Middle-aged residents joke that they needn’t worry: They’ll be dead before any disease is detected. Even their children have displayed a macabre outlook.

Some seniors sported T-shirts last year bearing the slogan, “I survived Oak Ridge High School asbestos,” on the front. The back read, “Or did I?”

Terry Trent, a construction consultant who was the first to draw widespread attention to the problem, offers informal asbestos tours, getting wary looks from homeowners as he combs back tall grass looking for the culprit in the eroded embankments beyond their driveways.

“You can see how flaky this is,” he said as a piece of the silvery white fiber corroded in his hand. “This whole hillside is shot through with tremolite.”

The hill is above the high school and adjacent to the community center.

The EPA’s Superfund unit, charged with cleaning up life-threatening hazardous waste, performed the testing after spending $1.2 million to clean up asbestos on the grounds of Oak Ridge High School.

In October, contractors in white suits and respirators spent a week simulating child’s play to measure exposure. In the name of science, they slid into bases on the ball field, pedaled and jogged along a popular trail, played basketball and soccer, and gardened behind an elementary school.

Compared with areas where no activity took place, cyclists created enough dust to be exposed to up to 43 times more asbestos, baseball stirred up as much as 22 times more asbestos, and soccer kicked up 16 times more asbestos.

While the EPA is confident about its findings, it is working on a way to explain the significance of the numbers.

Dr. Bruce Case, an epidemiology, pathology and occupational health professor at McGill University in Montreal who has studied asbestos for 25 years, said the huge exposure levels during exercise are enough to trigger serious concern.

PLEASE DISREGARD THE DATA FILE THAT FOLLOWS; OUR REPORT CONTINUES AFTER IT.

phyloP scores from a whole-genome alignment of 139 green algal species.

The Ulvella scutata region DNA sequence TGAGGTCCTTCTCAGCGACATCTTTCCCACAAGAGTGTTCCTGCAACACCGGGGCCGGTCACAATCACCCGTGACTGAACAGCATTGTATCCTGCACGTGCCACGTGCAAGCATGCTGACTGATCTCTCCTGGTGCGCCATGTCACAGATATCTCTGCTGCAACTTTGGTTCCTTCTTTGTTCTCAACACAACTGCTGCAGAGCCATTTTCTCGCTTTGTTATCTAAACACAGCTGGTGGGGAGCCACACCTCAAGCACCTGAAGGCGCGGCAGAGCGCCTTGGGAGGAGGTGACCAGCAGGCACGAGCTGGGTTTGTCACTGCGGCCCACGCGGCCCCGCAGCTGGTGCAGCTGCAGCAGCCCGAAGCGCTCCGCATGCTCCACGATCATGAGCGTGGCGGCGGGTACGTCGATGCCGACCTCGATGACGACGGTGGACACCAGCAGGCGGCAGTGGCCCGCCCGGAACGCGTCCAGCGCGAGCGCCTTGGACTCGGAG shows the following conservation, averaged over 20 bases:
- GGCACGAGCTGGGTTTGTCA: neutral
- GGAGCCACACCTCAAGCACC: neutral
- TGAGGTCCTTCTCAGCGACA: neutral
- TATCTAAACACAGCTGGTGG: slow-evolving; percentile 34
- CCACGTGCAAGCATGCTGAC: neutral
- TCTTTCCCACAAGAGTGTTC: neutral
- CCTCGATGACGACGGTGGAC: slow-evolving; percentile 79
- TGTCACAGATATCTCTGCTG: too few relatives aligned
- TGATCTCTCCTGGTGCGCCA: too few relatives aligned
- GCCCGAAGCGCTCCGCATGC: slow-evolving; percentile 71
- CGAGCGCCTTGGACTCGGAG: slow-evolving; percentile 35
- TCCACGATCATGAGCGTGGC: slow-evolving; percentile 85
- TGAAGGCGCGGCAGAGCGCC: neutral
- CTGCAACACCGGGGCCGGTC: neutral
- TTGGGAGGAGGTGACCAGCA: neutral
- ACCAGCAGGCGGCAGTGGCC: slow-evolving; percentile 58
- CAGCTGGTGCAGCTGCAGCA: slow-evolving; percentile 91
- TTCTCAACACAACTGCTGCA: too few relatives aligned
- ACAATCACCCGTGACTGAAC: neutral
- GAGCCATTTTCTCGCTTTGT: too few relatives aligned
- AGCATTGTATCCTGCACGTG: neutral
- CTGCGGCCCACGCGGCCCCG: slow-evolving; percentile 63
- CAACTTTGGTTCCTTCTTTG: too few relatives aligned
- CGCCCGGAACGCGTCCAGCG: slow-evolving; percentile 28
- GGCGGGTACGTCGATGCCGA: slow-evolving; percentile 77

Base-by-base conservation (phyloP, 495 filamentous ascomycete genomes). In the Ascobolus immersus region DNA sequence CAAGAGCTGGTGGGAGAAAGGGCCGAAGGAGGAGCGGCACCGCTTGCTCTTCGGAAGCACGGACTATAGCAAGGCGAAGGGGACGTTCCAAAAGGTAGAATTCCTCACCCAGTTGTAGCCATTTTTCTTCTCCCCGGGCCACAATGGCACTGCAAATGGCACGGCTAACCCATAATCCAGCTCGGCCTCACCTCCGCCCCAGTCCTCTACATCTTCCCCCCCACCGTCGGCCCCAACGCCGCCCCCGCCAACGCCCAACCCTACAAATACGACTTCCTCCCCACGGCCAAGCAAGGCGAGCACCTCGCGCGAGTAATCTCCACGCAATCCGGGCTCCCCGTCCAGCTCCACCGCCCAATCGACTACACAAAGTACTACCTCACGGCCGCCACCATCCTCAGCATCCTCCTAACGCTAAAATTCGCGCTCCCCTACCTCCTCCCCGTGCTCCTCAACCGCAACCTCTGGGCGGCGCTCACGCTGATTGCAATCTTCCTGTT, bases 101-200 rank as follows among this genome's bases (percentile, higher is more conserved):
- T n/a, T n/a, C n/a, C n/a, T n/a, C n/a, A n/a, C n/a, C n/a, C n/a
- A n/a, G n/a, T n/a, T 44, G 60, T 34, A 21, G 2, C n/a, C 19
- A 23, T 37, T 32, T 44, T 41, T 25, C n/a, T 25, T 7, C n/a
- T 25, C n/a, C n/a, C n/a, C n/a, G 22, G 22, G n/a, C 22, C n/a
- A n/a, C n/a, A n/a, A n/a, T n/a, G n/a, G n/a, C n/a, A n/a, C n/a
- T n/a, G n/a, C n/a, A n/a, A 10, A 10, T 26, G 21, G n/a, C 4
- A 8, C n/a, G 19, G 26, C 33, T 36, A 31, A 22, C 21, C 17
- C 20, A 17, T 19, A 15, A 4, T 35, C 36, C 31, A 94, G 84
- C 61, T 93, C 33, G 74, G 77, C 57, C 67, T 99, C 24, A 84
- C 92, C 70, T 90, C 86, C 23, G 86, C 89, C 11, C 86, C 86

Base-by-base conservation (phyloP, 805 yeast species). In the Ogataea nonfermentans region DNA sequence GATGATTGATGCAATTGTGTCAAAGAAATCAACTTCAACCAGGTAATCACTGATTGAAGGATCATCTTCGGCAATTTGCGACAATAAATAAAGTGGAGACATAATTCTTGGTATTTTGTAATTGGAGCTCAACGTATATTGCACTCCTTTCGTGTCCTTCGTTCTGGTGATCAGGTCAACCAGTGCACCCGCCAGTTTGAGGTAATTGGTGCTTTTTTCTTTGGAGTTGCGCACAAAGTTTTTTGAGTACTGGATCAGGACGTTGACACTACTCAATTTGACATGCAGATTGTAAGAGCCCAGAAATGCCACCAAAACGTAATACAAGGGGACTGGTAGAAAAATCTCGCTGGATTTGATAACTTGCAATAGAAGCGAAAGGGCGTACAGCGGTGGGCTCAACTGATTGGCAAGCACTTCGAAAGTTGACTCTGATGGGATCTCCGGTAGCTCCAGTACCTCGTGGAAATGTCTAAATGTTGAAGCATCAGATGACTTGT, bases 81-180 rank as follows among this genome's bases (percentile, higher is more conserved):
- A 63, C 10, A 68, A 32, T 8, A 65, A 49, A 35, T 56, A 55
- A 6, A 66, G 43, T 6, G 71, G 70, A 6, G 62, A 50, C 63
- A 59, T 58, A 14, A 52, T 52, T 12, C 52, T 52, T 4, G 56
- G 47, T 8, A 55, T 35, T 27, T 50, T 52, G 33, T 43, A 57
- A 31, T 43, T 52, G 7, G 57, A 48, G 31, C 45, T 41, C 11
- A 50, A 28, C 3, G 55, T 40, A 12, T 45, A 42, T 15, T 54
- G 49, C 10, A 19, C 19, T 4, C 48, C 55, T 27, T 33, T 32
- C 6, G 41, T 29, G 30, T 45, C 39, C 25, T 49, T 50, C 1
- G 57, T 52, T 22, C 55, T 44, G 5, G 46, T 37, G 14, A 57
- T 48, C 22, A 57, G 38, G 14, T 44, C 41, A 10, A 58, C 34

Levels of tremolite measured by the EPA without any activity were similar to those found in the air of active mining towns in Quebec where blasting went on for a century, Case said.

“Anybody who’s not worried about it is in complete denial. You can certainly say people are going to die and there are going to be increased cases of cancer,” Case said. “I wouldn’t want my family to live there.”

As Vicki Summers, a mother of two, decides how she is going to cope with the intersecting realities of development and asbestos, she is taking several precautions.

She plans to have carpets that can hold asbestos fibers torn out of her house. She no longer runs fans. And she only vacuums when her boys aren’t home.

She recently attended a meeting at the community pavilion, where she entered the building past a sign warning: “Tests have determined that this facility contains naturally occurring asbestos.”

During the meeting she scrawled “Should I move?” on a folder and pushed it in front of Gerald Hiatt, an EPA toxicologist.

Summers would not reveal what Hiatt told her, and the EPA is not publicly advising residents what to do.